Recently a friend was informing me about the intelligence of octopuses (I have found that the use of ‘octopi’ is actually incorrect – unless you want to sound Latin). I then relayed this information to some other friends… two days later I was hit in quick succession by some visual and auditory references to octopus. The first was a video of the Mimic Octopus (featured below), the second was on the Twis podcast I was listening too. I was intrigued to say the least and after sending some emails around decided to make a more consolidated effort here – hopefully you find it interesting.

The Indonesian Mimic Octopus.
Firstly some facts from the CBC documentary “Aliens of the Deep Sea” to get you interested and set the atmosphere:
  • Octopus have three hearts and nine brains.
  • An octopus is more closely related to an oyster or a snail than to any other species of animal.
  • A female octopus dies once her young are ready to be born. This means that each generation of octopus learns about its world from scratch.
  • The octopus can change its skin colour, markings and texture at will and quickly. They can even take on the texture of the ocean floor. It is an intelligent shape shifter that can disguise itself in myriad ways.
  • An octopus knows exactly how big it is and will not attempt escape when confined if the door is too small.
Quite a number of these facts refer to intelligence or learning (I coloured these references blue). The above video talks about how it can shape-shift to scare away prey. Linking this to the fact that a baby octopus “learns about its world from scratch” implies it must watch and observe its environment, learning these defence tactics. Below I will retell the story about octopus learning that my friend passed onto me, the one which started this octopus escapade. But firstly another video of the Mimic Octopus (I found this guy really interesting and really wanted to go see one!).

Another video of the Indonesian Mimic Octopus.

Octopus Learning

I will start by recounting the story my friend told me which started this octopus escapade. The story refers to some research research by Fiorito and his colleagues who were investigating the observational learning in wild octopus vulgaris with a puzzle-box experiment. Their experiment/story goes/went something like this:

Researchers were looking into the ways octopus learnt. They sourced octopus from the local fisherman who would often catch them in their fishing nets. One such ‘control octopus’ is put into a tank were it retreats underneath a log; scared of its new surroundings. A clear acrylic puzzle containing a tasty crab is placed into an adjoining tank housing an octopus who has resided there for some time. The puzzle can be opened on several of the sides, each side requiring a different method. One side might require a cap to be screwed off, whilst another might be to be simply pulled off. The octopus in the adjoining tank is familiar with the puzzle and welcomes the easy meal swimming right up to the acrylic puzzle. As the octopus grapples with the puzzle the newly located octopus takes an interest, first watching from under the log and then coming out for a closer look. In fact, it soon presses up against the glass becoming visibly excited as the puzzle is solved and the tasty/poor crab is obtained. The tanks are then isolated using an opaque divider and the same puzzle is placed into the new octopus’s tank. The new octopus swims straight up to the puzzle and solves it in the same way it has just observed. The orientation of the puzzle did not have any effect, the new octopus would instantly isolate the side it knew how to open to seize its prize.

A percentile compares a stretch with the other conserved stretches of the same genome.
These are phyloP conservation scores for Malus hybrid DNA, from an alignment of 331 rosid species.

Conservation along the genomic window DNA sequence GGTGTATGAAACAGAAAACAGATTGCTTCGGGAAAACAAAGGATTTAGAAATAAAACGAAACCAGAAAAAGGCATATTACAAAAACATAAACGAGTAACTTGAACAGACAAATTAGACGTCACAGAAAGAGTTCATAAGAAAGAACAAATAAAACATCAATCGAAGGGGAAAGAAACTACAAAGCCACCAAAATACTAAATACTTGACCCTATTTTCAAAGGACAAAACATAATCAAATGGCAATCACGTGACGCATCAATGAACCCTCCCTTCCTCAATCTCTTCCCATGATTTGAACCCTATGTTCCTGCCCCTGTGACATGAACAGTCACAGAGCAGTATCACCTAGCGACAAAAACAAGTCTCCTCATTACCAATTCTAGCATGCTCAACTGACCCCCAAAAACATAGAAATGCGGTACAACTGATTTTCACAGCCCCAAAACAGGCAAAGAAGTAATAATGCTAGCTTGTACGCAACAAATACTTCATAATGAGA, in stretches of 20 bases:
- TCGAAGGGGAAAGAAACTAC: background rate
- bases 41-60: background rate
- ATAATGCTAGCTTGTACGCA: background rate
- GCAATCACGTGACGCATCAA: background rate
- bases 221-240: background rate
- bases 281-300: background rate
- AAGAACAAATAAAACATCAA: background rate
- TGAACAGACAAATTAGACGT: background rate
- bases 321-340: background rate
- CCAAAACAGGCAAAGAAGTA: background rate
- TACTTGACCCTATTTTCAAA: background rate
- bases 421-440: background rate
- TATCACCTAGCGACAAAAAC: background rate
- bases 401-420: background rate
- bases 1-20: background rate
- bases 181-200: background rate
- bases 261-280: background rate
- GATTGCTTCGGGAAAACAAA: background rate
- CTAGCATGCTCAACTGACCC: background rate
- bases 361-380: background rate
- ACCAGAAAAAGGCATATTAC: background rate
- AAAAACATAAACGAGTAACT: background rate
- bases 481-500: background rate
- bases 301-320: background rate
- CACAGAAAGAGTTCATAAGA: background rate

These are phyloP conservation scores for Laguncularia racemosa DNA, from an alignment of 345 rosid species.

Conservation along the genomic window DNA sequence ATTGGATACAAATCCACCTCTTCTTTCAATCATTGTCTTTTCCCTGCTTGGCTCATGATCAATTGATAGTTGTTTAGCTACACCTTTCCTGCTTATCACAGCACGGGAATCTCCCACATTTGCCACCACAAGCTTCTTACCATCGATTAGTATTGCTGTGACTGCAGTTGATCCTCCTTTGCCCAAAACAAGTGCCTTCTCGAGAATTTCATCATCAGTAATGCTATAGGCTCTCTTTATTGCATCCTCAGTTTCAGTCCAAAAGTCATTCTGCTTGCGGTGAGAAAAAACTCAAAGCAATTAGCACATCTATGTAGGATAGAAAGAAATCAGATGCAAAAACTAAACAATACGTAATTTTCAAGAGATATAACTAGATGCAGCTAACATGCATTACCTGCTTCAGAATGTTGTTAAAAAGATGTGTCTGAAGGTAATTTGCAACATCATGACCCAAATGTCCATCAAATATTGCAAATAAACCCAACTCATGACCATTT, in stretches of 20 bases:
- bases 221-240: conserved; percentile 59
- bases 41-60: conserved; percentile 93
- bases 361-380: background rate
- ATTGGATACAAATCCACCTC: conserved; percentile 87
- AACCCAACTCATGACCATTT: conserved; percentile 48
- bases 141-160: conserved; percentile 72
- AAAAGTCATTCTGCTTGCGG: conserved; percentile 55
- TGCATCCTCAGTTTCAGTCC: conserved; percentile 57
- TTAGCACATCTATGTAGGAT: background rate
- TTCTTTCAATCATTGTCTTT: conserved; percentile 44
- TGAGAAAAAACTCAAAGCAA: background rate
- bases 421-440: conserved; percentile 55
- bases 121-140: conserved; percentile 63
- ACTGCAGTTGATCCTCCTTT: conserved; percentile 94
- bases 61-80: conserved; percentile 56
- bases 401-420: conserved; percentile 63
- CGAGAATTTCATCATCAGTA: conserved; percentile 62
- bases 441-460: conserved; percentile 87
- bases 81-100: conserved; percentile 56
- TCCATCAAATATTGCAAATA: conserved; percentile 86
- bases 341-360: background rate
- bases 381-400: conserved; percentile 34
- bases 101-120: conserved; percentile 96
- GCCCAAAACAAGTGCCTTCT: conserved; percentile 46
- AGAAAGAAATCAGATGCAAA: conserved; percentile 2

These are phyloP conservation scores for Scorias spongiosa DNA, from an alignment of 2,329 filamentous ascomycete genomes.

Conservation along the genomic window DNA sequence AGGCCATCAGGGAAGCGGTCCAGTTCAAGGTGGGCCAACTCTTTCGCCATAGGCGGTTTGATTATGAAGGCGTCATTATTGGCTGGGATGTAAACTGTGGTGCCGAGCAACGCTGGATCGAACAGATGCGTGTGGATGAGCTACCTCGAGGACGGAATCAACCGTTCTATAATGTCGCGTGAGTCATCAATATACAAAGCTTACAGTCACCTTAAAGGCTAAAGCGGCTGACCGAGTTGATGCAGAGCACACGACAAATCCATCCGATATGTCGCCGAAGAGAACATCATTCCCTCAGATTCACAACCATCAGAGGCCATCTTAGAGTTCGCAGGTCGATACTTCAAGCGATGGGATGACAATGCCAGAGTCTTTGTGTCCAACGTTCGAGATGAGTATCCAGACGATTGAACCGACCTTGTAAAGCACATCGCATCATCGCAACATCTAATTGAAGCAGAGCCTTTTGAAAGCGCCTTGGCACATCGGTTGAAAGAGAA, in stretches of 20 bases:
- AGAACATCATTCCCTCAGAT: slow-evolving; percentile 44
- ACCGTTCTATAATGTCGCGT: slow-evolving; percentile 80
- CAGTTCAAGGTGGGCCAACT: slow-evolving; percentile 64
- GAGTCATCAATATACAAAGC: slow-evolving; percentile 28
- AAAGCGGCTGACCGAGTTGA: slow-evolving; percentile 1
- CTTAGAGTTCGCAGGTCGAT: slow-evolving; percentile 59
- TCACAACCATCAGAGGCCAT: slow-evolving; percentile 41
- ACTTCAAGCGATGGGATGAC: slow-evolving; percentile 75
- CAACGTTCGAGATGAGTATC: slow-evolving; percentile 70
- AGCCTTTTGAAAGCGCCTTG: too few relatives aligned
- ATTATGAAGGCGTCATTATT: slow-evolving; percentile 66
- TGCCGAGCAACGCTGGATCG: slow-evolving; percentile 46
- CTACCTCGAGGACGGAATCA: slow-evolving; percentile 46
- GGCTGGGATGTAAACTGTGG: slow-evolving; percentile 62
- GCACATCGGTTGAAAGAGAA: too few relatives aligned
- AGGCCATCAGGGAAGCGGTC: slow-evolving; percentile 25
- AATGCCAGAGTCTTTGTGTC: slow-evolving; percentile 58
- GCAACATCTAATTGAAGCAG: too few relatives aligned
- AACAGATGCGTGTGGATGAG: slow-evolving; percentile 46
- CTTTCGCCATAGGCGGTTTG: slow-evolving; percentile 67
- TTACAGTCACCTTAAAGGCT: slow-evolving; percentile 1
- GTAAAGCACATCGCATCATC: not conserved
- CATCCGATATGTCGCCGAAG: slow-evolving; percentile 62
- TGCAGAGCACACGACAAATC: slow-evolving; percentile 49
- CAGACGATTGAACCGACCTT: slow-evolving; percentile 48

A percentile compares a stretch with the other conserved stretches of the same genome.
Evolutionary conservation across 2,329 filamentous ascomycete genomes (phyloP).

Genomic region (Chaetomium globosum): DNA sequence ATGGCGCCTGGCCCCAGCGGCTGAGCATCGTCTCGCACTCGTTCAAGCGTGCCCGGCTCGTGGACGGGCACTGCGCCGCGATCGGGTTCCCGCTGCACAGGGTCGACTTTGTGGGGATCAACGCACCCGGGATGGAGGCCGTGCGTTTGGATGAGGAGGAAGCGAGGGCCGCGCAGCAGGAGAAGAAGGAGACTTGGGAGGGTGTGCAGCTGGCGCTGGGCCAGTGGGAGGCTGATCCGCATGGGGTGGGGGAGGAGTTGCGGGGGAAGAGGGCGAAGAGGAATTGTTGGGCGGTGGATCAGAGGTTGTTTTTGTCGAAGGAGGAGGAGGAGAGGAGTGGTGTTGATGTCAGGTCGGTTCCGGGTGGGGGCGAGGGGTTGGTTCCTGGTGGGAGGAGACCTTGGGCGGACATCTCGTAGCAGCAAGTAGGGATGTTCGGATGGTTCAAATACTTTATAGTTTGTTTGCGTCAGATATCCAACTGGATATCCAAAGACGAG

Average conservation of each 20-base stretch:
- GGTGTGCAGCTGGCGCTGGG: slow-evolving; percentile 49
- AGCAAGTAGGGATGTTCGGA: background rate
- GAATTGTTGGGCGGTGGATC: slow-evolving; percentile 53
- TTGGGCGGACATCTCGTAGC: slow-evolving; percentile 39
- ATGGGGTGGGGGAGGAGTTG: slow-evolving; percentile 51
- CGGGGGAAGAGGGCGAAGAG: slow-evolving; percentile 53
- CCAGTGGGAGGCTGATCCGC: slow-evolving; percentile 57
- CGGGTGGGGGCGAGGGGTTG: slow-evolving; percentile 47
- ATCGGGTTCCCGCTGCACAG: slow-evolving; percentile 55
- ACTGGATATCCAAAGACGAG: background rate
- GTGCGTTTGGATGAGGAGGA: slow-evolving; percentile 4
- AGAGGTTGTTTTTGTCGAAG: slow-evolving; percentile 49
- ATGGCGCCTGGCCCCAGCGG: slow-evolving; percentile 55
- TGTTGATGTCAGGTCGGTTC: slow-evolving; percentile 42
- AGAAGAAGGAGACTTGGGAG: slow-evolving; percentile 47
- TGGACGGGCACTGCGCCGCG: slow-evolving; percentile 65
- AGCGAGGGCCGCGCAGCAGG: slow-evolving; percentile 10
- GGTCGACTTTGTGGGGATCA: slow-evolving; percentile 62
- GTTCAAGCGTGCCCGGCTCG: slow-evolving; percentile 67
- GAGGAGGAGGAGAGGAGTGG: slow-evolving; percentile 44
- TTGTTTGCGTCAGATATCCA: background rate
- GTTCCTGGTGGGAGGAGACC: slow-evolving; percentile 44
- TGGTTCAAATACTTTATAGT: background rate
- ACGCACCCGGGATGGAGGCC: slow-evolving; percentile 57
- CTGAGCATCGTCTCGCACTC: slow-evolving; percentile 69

After some searching I found the documentary that included this experiment and have uploaded a video:

Observational learning exhibited by octopus vulgaris.

It turns out there has been interest in octopus learning for some time. The earliest paper appears to be Observational Learning in Octopus Vulgaris (Fiorito & Scotto 1992) where, similar to the above experiment, untrained octopuses observe a ‘demonstrator’. In this experiment two coloured balls where used: red and white. In one group the red ball was considered to be the ‘correct choice’ and when an octopus selected/attacked this colour they received a tasty piece of fish. If they selected the white ball they were punished by a small electric shock. In a second group these conditions where reversed.